The cannabis industry is home to some of the hardest working, gritty, thoughtful, and passionate entrepreneurs in the world, and there are plenty of success stories out there. However, the industry at large is quickly experiencing a difficult truth: it’s not as simple as if you build it, they will come. The saying for the industry, at this point, should probably be something more along the lines of if you build it, and build it in a great location, and are well capitalized, and execute effectively, with a great team that provides customers with a consistent product, then they will come.
Yes, there is momentum from 2021’s state legislative victories that resulted in Connecticut, New Mexico, New Jersey, New York, and Virginia all legalizing adult use. But … Keep reading
On July 1, 2022, the Illinois Department of Financial and Professional Regulation (IDFPR)—the regulatory department charged with implementing and administrating multiple aspects, including licensing, of Illinois’ Adult Use Cannabis Program—published an Advisory Notice online providing information to conditional dispensary licensees (Conditional Licensees).
Buried amongst otherwise relatively straightforward guidance regarding rules related to business operations and timing expectations for the conditional license process was new crucial guidance regarding the use of Management Service Agreements (MSAs) by Conditional Licensees.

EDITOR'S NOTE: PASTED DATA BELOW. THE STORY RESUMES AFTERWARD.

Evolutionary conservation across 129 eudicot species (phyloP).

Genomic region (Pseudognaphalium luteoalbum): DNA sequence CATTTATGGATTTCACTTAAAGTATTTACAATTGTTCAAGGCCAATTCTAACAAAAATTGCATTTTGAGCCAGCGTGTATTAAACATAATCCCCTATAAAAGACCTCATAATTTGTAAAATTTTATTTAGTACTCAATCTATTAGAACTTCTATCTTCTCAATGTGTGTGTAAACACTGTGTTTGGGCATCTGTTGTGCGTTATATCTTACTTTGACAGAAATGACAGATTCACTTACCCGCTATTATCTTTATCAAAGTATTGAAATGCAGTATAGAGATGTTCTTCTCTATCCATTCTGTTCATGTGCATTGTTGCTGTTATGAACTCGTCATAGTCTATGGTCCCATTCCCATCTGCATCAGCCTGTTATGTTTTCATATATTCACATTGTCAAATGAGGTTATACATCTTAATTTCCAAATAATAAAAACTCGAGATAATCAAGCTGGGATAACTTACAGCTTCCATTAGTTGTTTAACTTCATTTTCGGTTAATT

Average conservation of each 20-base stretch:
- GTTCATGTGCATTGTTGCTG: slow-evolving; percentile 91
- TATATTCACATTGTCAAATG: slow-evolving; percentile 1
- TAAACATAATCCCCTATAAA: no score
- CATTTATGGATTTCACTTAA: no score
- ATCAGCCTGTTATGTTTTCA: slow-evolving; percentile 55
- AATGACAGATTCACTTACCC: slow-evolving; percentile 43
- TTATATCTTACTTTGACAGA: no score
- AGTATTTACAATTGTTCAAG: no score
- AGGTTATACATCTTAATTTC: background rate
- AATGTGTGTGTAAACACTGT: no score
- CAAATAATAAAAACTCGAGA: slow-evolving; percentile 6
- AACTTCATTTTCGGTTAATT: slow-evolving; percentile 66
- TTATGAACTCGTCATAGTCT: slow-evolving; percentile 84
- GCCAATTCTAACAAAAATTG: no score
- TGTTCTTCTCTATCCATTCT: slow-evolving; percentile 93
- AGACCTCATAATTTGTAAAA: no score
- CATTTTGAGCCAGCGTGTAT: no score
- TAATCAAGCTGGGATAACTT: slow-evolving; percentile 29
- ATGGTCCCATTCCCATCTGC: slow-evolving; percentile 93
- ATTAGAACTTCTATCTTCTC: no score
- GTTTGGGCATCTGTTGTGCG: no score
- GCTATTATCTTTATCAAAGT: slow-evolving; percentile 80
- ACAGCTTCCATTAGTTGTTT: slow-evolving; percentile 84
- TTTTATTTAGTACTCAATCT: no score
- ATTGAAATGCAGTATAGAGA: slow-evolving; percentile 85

The IDFPR stated that MSAs require new Principal Officers to be added to the ownership structures of Conditional Licensees. Conditional Licensees are barred from changing their Principal Officers until they have received an active license—so the IDFPR’s declaration effectively prohibits the use of MSAs by Conditional Licensees.
The IDFPR’s stance is somewhat surprising given the definition of “Principal Officer”:
Principal Officer includes a cannabis business establishment applicant or licensed cannabis business establishment’s board member, owner with more than 1% interest of the total cannabis business establishment or more than 5% interest of the total cannabis business establishment of a publicly traded company, president, vice president, secretary, treasurer, partner, officer, member, manager member, or person with a profit sharing, financial interest, or revenue … Keep reading
Over the past few years, August has become a popular month for cannabis industry reform in Massachusetts.
Most recently, the Massachusetts legislature approved a bill, S. 3096, earlier this week that significantly changed many of the challenges faced by operators in the Commonwealth’s cannabis market for years. At a high level, the reforms focused on two main aspects – social equity and host community agreements (HCAs). The bill has been sent to the desk of Charlie Baker for approval.
Here’s the top three things you need to know about the updates to social equity and HCA as proposed in the new bill.
- Leveling the HCA Playing Field – The new bill establishes that the Massachusetts Cannabis Control Commission (CCC) will now have the power to develop a model HCA with minimum standards and best practices to be implemented during the negotiation process between social equity licensees and their host communities that they intend to operate. These standards will be specific to social equity businesses (SEBs), which presumably could give SEBs a leg up in negotiating power with municipalities with respect to HCAs that may not necessarily be available to other licensees.